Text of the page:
By Stephanie Stephens
"It has some karma to it." That's Phil Page, MS, PT, ATC, CSCS, speaking about the undeniable global success of the versatile Thera-Band product line, its motto being "The shortest distance between therapy and fitness." Simple idea, great concept, and indeed surveys show, says Page, that "almost 100% of physical therapists (PTs) use elastic bands."
Thera-Bands are developed and manufactured by The Hygenic Corporation. Page, who is also an athletic trainer and certified strength-conditioning specialist, is manager of clinical education and research for the company, which is based in Akron, Ohio. Married and a father of four, Page lives in Baton Rouge, Louisiana. He travels the world—with his conveniently portable Thera-Band—to observe firsthand how PTs work in other cultures and gets to learn as much as he teaches from his international colleagues. He has trained physical therapists to teach Thera-Band courses in more than 20 countries.
"I enjoy creating these clinical solutions for the issues we [as PTs] face," he says, "and the needs that exist. I get a kick out of helping more than one person at a time now, as when I help 10 or 20 physical therapists that, in turn, help others."
This isn't a commercial for Thera-Band, but as a PT, you may well share Page's enthusiasm for the product. "It's so versatile, and can do so much with limited space, limited reimbursement, and limited time," he says. "It can solve problems for clinicians who have to make a patient better in a shorter period of time, with less money."
Not bad for a little product that was conceived over 25 years ago when two PTs who approached the parent company, The Hygenic Corporation, with their now-big idea. "We've branched into exercise balls, balance training devices, aquatic therapy, hand rehabilitation and hot and cold therapy. It's all very exciting."
Page and his employer are a good team, and in fact his résumé includes tenures with the NFL's New Orleans Saints and Seattle Seahawks and with athletic programs at Tulane University. He's also certified by the National Athletic Trainers' Association (NATA) and was awarded its Otto Davis Postgraduate Scholarship in 1991.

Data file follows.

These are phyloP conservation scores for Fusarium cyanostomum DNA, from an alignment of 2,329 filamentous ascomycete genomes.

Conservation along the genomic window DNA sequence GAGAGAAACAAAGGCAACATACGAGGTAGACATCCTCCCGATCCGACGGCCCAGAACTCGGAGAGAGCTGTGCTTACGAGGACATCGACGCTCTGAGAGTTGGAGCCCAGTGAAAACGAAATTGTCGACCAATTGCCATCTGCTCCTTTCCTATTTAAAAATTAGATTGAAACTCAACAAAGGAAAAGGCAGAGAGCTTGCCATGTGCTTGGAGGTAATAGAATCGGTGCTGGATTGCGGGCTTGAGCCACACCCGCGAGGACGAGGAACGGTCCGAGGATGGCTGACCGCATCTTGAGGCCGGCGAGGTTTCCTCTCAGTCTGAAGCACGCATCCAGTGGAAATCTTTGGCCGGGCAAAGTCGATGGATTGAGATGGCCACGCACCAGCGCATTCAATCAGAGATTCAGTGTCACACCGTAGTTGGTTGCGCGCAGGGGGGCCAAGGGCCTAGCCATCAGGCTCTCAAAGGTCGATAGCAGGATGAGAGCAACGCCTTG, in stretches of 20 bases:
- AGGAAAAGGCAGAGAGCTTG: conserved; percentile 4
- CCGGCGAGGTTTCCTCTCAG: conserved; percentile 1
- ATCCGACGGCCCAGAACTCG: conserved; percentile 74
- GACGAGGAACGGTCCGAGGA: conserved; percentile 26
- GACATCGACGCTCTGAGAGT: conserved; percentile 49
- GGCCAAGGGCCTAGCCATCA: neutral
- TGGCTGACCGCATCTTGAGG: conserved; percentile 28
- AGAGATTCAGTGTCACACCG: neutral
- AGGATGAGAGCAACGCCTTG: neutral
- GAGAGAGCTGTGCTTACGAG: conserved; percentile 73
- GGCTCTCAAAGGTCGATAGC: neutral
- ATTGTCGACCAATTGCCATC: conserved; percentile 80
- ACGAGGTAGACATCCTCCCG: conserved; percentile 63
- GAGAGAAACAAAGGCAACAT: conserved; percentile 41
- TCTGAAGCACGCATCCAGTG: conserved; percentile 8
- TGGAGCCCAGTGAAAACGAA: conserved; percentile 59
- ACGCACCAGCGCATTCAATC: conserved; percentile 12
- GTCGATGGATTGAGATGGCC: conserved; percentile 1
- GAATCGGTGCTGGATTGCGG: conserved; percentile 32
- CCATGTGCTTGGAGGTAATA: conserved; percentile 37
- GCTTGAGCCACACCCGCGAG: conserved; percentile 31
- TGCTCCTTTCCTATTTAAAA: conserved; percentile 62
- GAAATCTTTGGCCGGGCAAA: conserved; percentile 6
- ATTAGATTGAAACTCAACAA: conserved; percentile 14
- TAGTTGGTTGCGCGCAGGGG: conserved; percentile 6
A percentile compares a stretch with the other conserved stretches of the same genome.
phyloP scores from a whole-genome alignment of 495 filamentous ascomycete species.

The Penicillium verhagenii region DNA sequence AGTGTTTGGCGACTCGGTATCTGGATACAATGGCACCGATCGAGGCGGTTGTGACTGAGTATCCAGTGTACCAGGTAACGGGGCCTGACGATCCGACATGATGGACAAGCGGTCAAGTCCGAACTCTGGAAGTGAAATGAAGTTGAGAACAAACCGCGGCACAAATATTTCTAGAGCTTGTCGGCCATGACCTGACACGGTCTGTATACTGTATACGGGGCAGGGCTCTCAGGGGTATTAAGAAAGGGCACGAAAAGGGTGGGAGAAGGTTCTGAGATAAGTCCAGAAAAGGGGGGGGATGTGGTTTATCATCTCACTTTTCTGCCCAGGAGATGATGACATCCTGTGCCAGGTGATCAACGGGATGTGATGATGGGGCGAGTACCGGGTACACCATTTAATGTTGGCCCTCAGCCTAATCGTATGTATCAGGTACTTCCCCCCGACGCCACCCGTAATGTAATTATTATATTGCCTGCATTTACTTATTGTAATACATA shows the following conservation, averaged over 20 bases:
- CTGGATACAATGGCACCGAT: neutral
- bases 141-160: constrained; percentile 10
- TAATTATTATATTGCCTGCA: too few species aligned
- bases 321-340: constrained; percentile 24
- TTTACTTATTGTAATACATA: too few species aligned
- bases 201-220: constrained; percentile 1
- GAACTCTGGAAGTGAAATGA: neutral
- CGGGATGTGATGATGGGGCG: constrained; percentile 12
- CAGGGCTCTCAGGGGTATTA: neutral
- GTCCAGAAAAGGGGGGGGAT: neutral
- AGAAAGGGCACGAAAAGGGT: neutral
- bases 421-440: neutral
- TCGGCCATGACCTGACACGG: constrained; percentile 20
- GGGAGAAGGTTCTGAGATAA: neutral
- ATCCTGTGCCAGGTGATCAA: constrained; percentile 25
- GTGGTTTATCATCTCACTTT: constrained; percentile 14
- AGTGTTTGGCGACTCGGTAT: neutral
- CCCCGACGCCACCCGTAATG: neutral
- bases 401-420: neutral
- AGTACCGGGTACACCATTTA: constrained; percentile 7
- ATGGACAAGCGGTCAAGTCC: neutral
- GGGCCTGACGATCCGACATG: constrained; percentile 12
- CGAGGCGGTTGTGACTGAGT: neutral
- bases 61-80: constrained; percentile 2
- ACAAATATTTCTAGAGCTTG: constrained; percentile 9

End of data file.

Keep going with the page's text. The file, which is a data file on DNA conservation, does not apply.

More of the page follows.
Being a PT has meant that with Thera-Band, he can use his experience to positively affect the profession and its clientele. "You have to direct a business to meet needs of customers, and sometimes it's hard to really understand those needs unless you're actually there with clinicians. I get to represent the profession and be its voice, which is very diverse, and I help our company provide products that can help everyone across the life span."
He thinks frequently about where our profession is headed and recognizes new opportunities all the time. "Coming from an orthopedic and sports background, I've become very interested in public health, older adults, and chronic disease management with exercise," says an enthusiastic Page. He's also a member of APTA's Task Force on Promoting Physical Therapists as Exercise Experts for the Aging Population, the National Blueprint to Increase Physical Activity in Older Adults and an adjunct to the traditional rehabilitation focus.
He's a believer that "as PTs, we're the professionals with the best abilities to create these exercise programs for special populations."
You'd think Page has enough on his professional plate, but he's also completing his PhD in kinesiology at Louisiana State University, focusing on fall prevention at the community level—"taking my passion for translating exercise into the real-world community and blending that with the older adult population. This job has supported me to do that," he says.
Perspectives for New Professionals of the American Physical Therapy Association, Supplement to Physical Therapy, June 2007, pages 27-28